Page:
Arpita Ghosh: International Women's Day 2019 Profile
Arpita Ghosh’s work cuts across many areas of public health, including child health, nutrition, elderly health and wellbeing, and chronic diseases, particularly cancer. She joined The George Institute for Global Health in 2018 following nine years of work in the biomedical science sector.
Arpita was first drawn to statistics and biomedical sciences by her interest in figuring out how data can be processed in an efficient manner to answer health-related questions. By introducing statistical thinking and methods to deal with the challenges and opportunities that such data presents, she hopes to improve research outcomes and their related positive impact on populations.
“I am fascinated by how our collective understanding of a phenomenon helps us frame a research question, and how we translate it into mathematical language and use tools such as statistics to study the question and find an answer.”
“This back and forth between domain knowledge, contextual understanding and statistics to better understand the complex interplay between humans and their physical and social environment is an art form that excites me.”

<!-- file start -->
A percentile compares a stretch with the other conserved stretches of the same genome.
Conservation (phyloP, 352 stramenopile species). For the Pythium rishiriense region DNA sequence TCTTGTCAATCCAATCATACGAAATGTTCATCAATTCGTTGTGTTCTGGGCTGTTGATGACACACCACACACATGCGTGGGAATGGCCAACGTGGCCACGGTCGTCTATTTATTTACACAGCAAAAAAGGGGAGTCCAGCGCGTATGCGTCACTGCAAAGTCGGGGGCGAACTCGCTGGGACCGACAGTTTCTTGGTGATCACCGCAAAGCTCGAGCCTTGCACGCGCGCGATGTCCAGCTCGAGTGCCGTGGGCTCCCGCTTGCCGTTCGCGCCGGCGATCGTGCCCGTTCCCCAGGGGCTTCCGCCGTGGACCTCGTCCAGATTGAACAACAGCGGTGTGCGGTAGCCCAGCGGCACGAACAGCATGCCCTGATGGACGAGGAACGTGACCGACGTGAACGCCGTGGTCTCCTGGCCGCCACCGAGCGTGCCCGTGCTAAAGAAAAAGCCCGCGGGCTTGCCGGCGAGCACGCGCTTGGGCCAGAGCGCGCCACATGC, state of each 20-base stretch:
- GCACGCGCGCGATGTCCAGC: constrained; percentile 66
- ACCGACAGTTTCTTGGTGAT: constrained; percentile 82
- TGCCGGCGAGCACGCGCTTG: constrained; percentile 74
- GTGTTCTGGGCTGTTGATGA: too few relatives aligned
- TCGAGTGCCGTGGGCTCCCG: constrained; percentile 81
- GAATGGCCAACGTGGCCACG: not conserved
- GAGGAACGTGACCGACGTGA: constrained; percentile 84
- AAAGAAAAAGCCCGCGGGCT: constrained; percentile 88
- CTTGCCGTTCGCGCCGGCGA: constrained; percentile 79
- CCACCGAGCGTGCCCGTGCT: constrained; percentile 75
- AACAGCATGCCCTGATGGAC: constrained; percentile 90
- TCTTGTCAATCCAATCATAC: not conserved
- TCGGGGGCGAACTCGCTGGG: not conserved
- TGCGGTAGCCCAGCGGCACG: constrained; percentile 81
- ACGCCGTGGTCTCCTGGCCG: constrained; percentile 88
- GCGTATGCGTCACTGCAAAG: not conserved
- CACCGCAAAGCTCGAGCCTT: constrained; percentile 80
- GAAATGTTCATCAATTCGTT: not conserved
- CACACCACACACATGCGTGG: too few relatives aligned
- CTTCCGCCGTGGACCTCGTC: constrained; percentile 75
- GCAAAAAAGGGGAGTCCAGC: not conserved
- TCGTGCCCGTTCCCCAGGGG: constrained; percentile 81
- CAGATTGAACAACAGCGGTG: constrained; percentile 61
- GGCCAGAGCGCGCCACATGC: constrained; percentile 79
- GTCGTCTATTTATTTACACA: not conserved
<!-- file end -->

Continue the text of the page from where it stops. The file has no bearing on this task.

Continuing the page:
Arpita believes the science and art of processing data, extracting meaning from it, and visualising and communicating it is an important skill in this age of data overload.
“Careers in statistics are among the fastest-growing and top-paying jobs globally. However, statistics is much more than what is commonly branded as ‘analytics’.”
“Statistical methods are built on a foundation of mathematics - they help us account for the uncertainty in real-life data, and interpret the findings and reach possible conclusions in light of that uncertainty.”
To move to a more gender-balanced world, Arpita says we have to foster more educational and employment opportunities for women.
“We have to raise awareness of the prominent role that women have played, and emphasise the importance of recruiting more women to high-level positions.”
Arpita reflects on this year’s International Women’s Day theme, #Balanceforbetter, through a statistical lens.
“Given that one intends to maintain some semblance of work-life balance, it then boils down to a trade-off between quantity and quality of output – very much like an optimisation problem.”